On June 13th, 14th and 17th, over 900 elementary and secondary school athletes with developmental disabilities competed at the TVDSB Special Olympics at TD Waterhouse Stadium.
Each day began with the London Police Pipes and Drums leading the students onto the field for opening ceremonies, and on the 13th and 14th the students were welcomed by Special Olympian and motivational speaker Robert Pio Hajjar from Ideal Way.
The athletes participated in a variety of events, such as wheelchair races, sprints, relays, softball throw, long jump, shot-put, and some special activities like He Shoots, She Scores, Fish Pond, and Frisbee Golf. Peer coaches, volunteers and parents were there to support their athletes and cheer them on.
A BIG thank you as well to all of the volunteers, sponsors and community partners who came together to make this year’s TVDSB Special Olympics such a success!
It was a high spirited three days, and Investing in Children is thankful for the opportunity to be a partner in this event for over 10 years. Each year we invite our staff and board members to come out and witness the events. It is an inspiring event to be at and witness the joy in the kids’ faces.
We were so pleased to receive a blog post from a mother of one of the special Olympic athletes. We invite you to read her blog as she reflects on the positive impact the day had on her and her son.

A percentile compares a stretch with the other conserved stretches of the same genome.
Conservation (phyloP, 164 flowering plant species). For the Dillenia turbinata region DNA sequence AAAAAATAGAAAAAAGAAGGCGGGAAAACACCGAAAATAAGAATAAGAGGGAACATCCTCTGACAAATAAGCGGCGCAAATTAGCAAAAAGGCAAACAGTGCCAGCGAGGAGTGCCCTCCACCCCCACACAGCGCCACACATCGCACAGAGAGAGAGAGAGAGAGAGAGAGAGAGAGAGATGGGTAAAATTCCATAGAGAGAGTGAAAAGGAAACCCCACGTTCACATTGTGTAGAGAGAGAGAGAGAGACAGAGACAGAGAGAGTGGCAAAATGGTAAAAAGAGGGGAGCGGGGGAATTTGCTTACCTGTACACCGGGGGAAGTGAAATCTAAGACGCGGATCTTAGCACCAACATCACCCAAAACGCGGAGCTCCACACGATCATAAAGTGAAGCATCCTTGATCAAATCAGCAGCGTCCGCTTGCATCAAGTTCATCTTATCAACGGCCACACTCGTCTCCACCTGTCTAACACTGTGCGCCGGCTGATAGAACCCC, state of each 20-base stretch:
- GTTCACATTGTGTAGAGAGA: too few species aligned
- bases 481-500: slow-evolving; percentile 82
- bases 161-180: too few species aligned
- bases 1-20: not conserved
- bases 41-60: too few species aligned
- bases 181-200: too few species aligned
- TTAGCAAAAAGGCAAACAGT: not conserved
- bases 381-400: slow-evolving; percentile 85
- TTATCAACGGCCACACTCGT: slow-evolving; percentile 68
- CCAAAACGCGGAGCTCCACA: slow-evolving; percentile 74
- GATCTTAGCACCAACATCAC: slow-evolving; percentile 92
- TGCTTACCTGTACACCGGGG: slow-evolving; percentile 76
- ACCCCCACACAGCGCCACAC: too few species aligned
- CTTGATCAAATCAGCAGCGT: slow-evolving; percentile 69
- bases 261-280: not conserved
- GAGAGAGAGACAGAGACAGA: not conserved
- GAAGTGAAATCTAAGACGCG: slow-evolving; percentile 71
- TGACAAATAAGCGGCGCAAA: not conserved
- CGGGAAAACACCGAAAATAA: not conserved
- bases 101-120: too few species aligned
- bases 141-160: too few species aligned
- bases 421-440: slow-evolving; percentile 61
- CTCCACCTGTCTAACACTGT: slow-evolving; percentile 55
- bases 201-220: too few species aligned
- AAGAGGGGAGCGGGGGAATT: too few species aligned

For the love of the game
originally posted on
Life, Meaning and how do we find it?
Yesterday I had the great privilege of attending the Special Olympics to watch my son compete in the elementary school events. This was my third year and it was, once again, the highlight of school field trips for me. Each year they begin with a processional. All the kids march in with their school banner held out in front of them. Bagpipes pipe them in as the Police band plays. A professional announcer calls out the names of all the schools. A professional motivational speaker opens up the games. Retired teachers, staff from several businesses and lots of community volunteers are walking around organizing and encouraging and smiling.
And as I watch, my wonderful, beautiful, autistic boy jumps and dances and sings and waves his hat in the air, proudly wearing his school colours and smiling with an openness and joy that brings tears to my eyes and brings this mama’s heart near to bursting with love and gratitude. Here, in this sacred space, these kids—some, like mine, with autism, some in wheelchairs, some with Down syndrome, some with complex challenges not easily defined—here they are all the same. Here, they all belong. Here, they are all athletes. That is how they are referred to by the announcers. That is how they are treated by all the event organizers. That is how they see themselves as they run and jump and throw.
Each event is set up exactly as it would be for any sports team or competition. Real equipment. Real timers. Real long jump pits and real race tracks. Real scores are kept and tallied and compared with real winners and losers. And through it all, these wonderful kids are treated with a respect and a seriousness that is often missing from other aspects of their lives. Here, they get to be ‘just like’ the other kids. For a few hours they get to experience what their ‘normal’ peers take for granted: the ability to compete, the chance to win, and the chance to lose; to experience the anticipation of waiting for race results and final scores. They mount the podium to receive ribbons, or they practice good sportsmanship as they cheer on their friends and classmates in spite of their own disappointments. There are no consolation prizes or participation ribbons.